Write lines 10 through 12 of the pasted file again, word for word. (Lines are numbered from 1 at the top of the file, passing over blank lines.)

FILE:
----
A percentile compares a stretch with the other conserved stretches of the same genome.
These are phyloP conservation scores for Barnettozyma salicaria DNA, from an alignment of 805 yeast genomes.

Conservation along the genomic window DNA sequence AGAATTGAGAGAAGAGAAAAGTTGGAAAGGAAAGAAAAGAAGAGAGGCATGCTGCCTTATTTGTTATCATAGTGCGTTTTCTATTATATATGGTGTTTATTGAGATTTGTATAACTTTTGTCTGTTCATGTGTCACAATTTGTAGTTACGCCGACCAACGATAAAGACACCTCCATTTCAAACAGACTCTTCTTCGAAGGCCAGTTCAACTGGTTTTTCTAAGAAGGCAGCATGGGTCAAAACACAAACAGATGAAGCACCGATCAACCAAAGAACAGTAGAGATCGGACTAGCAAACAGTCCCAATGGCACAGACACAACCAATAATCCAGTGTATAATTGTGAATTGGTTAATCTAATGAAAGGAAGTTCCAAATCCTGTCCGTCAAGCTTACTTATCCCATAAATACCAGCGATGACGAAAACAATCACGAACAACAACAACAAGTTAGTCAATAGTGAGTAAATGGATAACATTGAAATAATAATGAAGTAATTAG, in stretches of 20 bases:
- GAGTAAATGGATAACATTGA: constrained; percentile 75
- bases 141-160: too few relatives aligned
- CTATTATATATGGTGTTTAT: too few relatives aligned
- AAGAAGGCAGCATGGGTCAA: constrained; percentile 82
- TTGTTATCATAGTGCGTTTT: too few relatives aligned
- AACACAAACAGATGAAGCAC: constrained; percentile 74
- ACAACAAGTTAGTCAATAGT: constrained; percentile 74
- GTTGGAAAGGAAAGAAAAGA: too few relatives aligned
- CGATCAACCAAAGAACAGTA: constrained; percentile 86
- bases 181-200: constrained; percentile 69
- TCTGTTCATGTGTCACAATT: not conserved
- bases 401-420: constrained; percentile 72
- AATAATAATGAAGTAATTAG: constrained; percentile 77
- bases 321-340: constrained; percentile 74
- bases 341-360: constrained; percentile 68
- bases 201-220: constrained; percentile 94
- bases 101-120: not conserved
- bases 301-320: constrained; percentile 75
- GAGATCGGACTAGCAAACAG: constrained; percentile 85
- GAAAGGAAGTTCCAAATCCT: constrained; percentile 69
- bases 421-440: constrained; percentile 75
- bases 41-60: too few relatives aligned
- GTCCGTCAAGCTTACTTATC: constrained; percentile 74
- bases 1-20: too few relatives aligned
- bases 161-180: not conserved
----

- ACAACAAGTTAGTCAATAGT: constrained; percentile 74
- GTTGGAAAGGAAAGAAAAGA: too few relatives aligned
- CGATCAACCAAAGAACAGTA: constrained; percentile 86